One of the most misunderstood topics with NetApp FAS systems is reallocation. There are two types of reallocation that can be run on these systems; one for files and volumes and another for aggregates. The process is run in the background, and although the goal is to optimize placement of data blocks both serve a different purpose. Below is a picture of a 4 disk aggregate with 2 volumes, one orange and one yellow.
If we add a new disk to this aggregate, and we don’t run volume level reallocation all new writes will happen on the area in the aggregate that has the most contiguous free space. As we can see from the picture below this area is the new disk. Since new data is usually the most accessed data you now have this single disk servicing most of your reads and writes. This will create a “hot disk”, and performance issues.
Now if we run a volume reallocation on the yellow volume the data will be spread out across all the disks in the aggregate. The orange volume is still unoptimized and will suffer from the hot disk syndrome until we run a reallocation on it as well.
This is why when adding only a few new disk to an aggregate you must run a volume reallocation against every volume in your aggregate. If you are adding multiple disks to an aggregate (16, 32, etc) it may not be necessary to run the reallocate. Imagine you add 32 disk to a 16 disk aggregate. New writes will go to 32 disk instead of the 16 you had prior so performance will be much better without taking any intervention. As the new disk begin to fill up writes will eventually hit all 48 disks in your aggregate. You could of course speed this process up by running manual reallocation against all volumes in the aggregate.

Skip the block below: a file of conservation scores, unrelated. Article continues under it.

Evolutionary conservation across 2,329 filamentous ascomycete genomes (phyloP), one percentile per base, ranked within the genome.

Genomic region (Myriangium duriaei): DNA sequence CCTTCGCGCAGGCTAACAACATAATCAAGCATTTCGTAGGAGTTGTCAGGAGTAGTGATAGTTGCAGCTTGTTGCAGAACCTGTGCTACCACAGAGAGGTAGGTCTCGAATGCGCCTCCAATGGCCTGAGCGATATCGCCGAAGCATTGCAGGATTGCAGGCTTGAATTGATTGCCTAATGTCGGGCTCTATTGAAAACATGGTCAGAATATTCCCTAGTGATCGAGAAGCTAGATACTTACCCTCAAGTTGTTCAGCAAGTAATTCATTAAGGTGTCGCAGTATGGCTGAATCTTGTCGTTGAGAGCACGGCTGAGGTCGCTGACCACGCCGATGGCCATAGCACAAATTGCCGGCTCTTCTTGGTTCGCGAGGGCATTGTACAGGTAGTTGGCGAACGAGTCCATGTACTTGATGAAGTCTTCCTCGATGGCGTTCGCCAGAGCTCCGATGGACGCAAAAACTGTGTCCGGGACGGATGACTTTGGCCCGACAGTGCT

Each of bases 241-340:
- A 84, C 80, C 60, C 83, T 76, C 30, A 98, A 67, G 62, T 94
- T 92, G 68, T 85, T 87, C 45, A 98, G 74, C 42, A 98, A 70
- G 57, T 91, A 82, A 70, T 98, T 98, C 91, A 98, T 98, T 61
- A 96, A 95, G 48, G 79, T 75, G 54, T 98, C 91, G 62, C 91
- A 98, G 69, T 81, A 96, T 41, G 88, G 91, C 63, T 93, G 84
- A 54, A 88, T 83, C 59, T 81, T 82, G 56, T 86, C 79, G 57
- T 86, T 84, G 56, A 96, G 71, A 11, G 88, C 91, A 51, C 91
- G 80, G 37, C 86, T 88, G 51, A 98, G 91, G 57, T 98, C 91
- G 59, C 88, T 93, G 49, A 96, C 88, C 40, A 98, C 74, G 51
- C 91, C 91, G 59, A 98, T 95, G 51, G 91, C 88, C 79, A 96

The other big area of confusion is what an aggregate reallocation actually does. Aggregate reallocation “reallocate -A” will only optimize free space in the aggregate. This will help your system with writes as the easier it is to find contiguous free space the more efficient those operations will be. Take the diagram below as an example of an aggregate that could benefit from reallocation.
This is our expanded aggregate that we only reallocated the yellow volume. We see free space in the aggregate where the blocks were distributed across the other disk. We also see how new writes for the orange volume stacked up on the new disk as that is where we had the most contiguous free space. I wonder if the application owner has been complaining about performance issues with his orange data? The picture below shows us what happens after the aggregate reallocate.
We still have the unoptimized data from the volume we did not reallocate. The only thing the aggregate reallocate did was make the free space in it more contiguous for writing new data. It is easy to see how one could be confused by these similar but different processes, and I hope this helps explain how and why you would use the different types of reallocation.
Credits go to Erick Moore of http://www.theselights.com .